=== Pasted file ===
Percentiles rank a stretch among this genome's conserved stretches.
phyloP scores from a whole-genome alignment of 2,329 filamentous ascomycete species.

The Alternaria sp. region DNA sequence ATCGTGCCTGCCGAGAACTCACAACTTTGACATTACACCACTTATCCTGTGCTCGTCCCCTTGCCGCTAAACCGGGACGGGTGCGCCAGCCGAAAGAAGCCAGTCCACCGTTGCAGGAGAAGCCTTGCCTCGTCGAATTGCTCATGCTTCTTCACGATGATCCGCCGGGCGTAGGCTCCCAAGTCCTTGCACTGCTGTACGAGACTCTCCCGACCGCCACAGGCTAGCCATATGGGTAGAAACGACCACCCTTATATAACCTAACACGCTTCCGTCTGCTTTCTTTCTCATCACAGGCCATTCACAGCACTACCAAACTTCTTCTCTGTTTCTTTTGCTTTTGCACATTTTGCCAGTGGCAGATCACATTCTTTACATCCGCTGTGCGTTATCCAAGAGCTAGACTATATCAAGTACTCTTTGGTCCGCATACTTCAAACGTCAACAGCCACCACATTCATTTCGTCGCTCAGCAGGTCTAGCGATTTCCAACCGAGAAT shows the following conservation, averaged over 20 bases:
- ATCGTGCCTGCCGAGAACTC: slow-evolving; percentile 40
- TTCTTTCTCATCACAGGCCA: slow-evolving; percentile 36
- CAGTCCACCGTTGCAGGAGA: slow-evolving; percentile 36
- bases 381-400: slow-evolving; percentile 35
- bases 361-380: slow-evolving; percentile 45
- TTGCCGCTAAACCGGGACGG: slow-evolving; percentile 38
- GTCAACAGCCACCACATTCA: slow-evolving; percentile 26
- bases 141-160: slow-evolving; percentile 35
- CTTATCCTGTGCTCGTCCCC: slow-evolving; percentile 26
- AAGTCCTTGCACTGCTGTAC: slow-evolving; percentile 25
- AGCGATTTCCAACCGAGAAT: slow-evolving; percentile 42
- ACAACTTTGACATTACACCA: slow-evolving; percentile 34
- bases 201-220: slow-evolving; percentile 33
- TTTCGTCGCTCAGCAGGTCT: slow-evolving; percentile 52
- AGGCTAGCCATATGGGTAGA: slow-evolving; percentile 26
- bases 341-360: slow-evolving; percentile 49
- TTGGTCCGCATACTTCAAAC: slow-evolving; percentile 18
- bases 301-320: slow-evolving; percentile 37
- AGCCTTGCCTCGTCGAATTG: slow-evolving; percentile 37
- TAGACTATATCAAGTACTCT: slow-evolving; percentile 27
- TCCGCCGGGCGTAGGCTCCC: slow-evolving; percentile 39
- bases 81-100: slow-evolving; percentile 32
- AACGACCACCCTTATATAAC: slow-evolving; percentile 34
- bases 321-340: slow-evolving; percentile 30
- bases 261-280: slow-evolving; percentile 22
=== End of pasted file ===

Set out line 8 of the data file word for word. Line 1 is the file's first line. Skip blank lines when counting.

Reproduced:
- bases 361-380: slow-evolving; percentile 45